With long hours, late nights, and high-pressure working conditions, beverage professionals are constantly in danger of flaming out.
Alan Beasey, the head sommelier at Chicago’s The Purple Pig, compares being a bartender to being an actor or an athlete. “You’re onstage in front of an audience and have to perform, which can be extremely emotionally draining,” says Beasey. Add to that the job’s physical demands, and he finds himself “constantly walking a tightrope, on the verge of both physical and mental exhaustion.”
Here, Beasey and other industry pros share their tips and tricks for avoiding career burnout.
1. Recognize the Warning Signs
For Meaghan Dorman, the bar director and a partner at Manhattan’s The Bennett, Raines Law Room and Dear Irving, lack of creativity is often the first sign she’s on the edge. “I’ll be working on new drinks for the menu or creative ideas for an event and find I don’t have anything to offer,” she says. “Even before I’m physically tired, my brain tires out.”
Braithe Tidwell, the wine director at Brennan’s in New Orleans, says that for her burnout often manifests itself in lack of energy for everyday tasks. “I find I get frustrated more easily, don’t care as much about certain projects or respond to emails as quickly,” she says.
Lee Zaremba, beverage director at Chicago’s Bellemore, Devereaux and Somerset, says that it’s easy to be “constantly reactive and frazzled” if you’re “giving 100 to the job but zero to yourself.”
Lukas B. Smith, cocktail specialist at Washington, D.C.’s Cotton & Reed distillery agrees. “Don’t blame the job for behaviors that aren’t necessarily part of the job,” he says. “When you start to feel tired and burned out, make some lifestyle changes.”
Some of those changes?
2. Set Boundaries
“When you love this job so much, it’s really hard to say no, whether it’s an event or guest bartending gig or photo shoot or an interview,” says Grey Goose ambassador Selena Grace Donovan. “There’s always going to be something unchecked on your to-do list. Learn to put it away for the day and take breaks from work, even if that means shutting off your phone for an hour between appointments.”
And while it’s tempting to go into work for a few hours on your off days, Dorman advises being firm about your boundaries. “My days off are my days off,” she says. “If you separate yourself from your work, you’re more focused when you go back.”
Self-described “workaholic” Zaremba agrees that “time away from the job is just as important as time at the job.” He recommends even a short lunch or coffee break in the middle of the day. “Just leaving the building helps me be more calm and focused the rest of the day,” he says.
Boundaries apply to after-hours, as well. “When your shift ends, it’s easy to go to another friend’s bar for drinks. Then all you do is talk about work and drink more, which is an expensive and draining habit,” says Justin Simko, the bar manager of Husk in Charleston, S.C.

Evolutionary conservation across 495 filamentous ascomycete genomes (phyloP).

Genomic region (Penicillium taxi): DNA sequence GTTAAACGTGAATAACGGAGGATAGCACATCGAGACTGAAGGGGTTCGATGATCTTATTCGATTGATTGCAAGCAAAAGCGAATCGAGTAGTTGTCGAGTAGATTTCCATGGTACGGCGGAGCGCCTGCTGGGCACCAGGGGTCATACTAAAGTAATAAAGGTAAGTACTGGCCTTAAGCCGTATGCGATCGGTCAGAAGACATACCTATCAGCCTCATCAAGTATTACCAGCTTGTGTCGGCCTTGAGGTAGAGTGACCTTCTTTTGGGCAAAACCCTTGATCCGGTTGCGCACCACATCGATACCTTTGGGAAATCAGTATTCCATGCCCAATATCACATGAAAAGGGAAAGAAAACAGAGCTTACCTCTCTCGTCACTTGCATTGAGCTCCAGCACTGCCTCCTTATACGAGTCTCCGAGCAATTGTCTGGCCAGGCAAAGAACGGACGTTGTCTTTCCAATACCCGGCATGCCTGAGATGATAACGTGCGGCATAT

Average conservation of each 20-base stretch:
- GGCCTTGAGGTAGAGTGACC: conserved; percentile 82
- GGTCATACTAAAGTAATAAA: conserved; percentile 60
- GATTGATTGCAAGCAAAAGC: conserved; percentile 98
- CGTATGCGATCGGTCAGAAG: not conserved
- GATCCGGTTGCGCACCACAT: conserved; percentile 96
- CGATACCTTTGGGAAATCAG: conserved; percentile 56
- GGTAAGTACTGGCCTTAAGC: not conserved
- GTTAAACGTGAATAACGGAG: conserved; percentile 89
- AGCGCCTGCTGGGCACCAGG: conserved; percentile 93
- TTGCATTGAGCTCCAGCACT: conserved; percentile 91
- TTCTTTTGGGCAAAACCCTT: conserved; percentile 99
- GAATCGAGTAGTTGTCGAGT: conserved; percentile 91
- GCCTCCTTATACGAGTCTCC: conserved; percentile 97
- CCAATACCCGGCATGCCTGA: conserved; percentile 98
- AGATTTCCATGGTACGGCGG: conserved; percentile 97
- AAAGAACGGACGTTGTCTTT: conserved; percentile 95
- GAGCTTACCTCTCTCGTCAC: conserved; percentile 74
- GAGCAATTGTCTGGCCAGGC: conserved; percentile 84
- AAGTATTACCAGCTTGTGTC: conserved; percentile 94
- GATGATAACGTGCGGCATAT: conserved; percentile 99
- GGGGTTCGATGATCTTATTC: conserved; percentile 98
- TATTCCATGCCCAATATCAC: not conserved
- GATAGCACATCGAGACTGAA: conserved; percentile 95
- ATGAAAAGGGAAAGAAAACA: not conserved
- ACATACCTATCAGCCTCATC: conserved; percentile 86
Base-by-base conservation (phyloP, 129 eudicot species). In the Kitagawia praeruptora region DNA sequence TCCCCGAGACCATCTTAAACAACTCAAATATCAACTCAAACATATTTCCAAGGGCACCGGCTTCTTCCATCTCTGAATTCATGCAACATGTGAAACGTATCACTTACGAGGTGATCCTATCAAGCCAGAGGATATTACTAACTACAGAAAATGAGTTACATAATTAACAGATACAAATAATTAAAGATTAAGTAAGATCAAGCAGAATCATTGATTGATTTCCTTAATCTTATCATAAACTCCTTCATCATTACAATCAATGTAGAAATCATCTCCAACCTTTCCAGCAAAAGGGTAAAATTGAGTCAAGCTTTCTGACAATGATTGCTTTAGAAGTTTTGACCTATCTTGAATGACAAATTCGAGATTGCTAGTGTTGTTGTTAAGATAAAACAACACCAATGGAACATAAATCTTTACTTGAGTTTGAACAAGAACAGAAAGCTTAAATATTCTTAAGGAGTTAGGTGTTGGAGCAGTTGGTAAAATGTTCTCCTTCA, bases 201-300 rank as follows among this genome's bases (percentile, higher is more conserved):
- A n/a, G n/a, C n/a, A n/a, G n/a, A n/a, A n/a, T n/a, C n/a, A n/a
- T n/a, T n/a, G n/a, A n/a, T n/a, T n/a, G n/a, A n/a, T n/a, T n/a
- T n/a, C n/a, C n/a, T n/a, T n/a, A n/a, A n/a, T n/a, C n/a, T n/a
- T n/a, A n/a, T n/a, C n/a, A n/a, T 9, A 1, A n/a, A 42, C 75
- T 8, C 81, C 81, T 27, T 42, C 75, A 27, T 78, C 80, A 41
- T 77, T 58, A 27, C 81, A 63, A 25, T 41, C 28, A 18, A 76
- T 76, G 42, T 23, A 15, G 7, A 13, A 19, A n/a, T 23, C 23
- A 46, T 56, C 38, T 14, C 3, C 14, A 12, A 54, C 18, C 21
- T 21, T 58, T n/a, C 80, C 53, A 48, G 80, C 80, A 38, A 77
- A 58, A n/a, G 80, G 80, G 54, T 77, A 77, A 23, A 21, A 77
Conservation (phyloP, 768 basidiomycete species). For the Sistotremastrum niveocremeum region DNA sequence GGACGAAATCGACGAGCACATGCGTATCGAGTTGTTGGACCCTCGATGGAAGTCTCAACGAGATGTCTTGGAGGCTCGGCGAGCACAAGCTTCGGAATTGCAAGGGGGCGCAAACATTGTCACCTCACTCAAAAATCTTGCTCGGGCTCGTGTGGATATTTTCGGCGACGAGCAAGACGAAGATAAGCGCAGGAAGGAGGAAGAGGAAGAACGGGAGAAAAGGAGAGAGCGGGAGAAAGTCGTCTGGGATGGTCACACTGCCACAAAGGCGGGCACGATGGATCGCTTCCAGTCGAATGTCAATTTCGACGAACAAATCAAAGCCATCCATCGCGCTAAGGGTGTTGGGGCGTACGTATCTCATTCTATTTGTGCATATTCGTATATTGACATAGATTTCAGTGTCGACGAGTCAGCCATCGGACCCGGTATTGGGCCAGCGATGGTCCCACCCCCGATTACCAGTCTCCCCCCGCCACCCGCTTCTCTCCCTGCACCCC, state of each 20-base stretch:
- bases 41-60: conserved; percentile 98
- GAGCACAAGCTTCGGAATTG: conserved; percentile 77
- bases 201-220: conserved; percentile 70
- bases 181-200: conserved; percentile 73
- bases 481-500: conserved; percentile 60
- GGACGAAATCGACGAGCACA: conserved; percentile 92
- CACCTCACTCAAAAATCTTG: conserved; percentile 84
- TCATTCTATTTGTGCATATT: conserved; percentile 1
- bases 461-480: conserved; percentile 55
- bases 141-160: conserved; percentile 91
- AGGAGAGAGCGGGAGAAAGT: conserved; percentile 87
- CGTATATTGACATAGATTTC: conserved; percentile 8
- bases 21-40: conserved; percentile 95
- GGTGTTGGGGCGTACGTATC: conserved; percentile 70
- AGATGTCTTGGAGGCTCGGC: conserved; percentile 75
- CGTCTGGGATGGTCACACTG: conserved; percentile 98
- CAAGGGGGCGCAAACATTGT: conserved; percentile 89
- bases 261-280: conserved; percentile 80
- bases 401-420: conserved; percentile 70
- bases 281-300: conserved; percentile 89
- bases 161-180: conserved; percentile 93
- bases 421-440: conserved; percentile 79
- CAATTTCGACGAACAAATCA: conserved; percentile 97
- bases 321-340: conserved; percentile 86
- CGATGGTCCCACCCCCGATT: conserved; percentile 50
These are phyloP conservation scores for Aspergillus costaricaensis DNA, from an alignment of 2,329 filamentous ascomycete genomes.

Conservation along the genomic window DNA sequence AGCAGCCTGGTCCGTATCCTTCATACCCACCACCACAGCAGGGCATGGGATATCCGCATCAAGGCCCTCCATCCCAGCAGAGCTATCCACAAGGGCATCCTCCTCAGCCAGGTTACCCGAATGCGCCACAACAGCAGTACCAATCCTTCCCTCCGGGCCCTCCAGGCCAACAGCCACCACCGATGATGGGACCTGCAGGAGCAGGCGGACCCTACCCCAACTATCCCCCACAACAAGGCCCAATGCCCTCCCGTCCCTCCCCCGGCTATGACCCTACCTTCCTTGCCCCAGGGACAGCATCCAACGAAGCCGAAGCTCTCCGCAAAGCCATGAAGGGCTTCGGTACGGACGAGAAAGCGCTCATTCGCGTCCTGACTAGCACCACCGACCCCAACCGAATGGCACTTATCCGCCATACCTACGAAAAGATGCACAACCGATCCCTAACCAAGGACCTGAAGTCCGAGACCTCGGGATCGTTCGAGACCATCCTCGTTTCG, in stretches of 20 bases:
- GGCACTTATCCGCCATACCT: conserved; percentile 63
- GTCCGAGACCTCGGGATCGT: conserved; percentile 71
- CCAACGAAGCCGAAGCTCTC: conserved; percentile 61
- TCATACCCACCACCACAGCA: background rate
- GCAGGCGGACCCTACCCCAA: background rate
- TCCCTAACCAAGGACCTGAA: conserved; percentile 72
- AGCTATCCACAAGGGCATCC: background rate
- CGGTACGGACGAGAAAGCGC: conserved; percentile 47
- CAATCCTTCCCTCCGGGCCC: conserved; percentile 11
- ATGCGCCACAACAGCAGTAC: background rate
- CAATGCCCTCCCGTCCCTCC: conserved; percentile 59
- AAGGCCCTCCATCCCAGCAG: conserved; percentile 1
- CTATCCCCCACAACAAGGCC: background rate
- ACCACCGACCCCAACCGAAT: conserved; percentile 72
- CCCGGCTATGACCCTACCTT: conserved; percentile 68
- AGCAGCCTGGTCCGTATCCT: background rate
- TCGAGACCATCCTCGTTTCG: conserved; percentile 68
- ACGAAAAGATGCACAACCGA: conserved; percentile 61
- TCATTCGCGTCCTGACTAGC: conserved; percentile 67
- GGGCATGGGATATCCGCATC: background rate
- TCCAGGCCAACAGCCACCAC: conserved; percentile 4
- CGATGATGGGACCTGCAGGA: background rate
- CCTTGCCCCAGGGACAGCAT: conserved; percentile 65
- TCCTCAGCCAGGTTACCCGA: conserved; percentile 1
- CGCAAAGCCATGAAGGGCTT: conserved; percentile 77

“There’s always another party,” says Dorman. “Skip it, go home early, and show up for the people in your life that aren’t in the industry.”
3. Sweat It Out
While partial to Pilates, Dorman recommends “any kind of workout that makes you turn off your phone for an hour” to help recharge, physically and mentally.
Beasey, who played high school football and competed in pole vault in college, enjoys running and hitting the gym to burn off steam, while Donovan loves hiking and “taking advantage of all the nature” in her home base of Los Angeles.
Former dancer Zaremba relies on yoga to “physically release tension” and recently replaced his post-shift beer and TV habit with water and pushups to “get the blood flowing and know that I ended the day doing one healthy thing for myself.”
4. Keep Learning
Greg Stone, the bar manager at San Francisco’s Jardiniere, admits that while it’s easy to get stuck in a professional rut, “there’s never been a more exciting time to be in the industry, with everyone upping their knowledge and skill sets.” He re-energizes by immersing himself in “books, online articles and even maps” to learn about self-described “weak spots.”
Tidwell, currently studying for her Level 3 Court of Master Sommeliers exam, also turns to new books when she feels fatigued or in a rut. “Intensely studying a new region or varietal takes me away from the daily grind and helps reignite my passion for my work,” she says.
Beasey also finds inspiration in “constant study,” whether that’s reading new books or watching industry-focused documentaries like “Chef’s Table.”
5. Change It Up
For Tidwell, who has worked as everything from a server to a sommelier and a general manager, burnout “often strikes when you’ve outgrown your time at a place or maybe realize what you’re doing isn’t right for you,” she says. “When it’s time to move on, don’t be afraid to switch jobs.”
Zaremba agrees. “Honestly, at my last company, I was on the edge of burnout and really worried that I didn’t love my work anymore,” he says. “Recognizing that and changing jobs was the best decision I could have made for my career. I now have passion again.”
“A lot of people settle for work that’s safe or looks good on paper,” says Beasey. “I found something I’m really passionate about and make money doing it. As cliché as it sounds, at the end of the day, just do what you love.”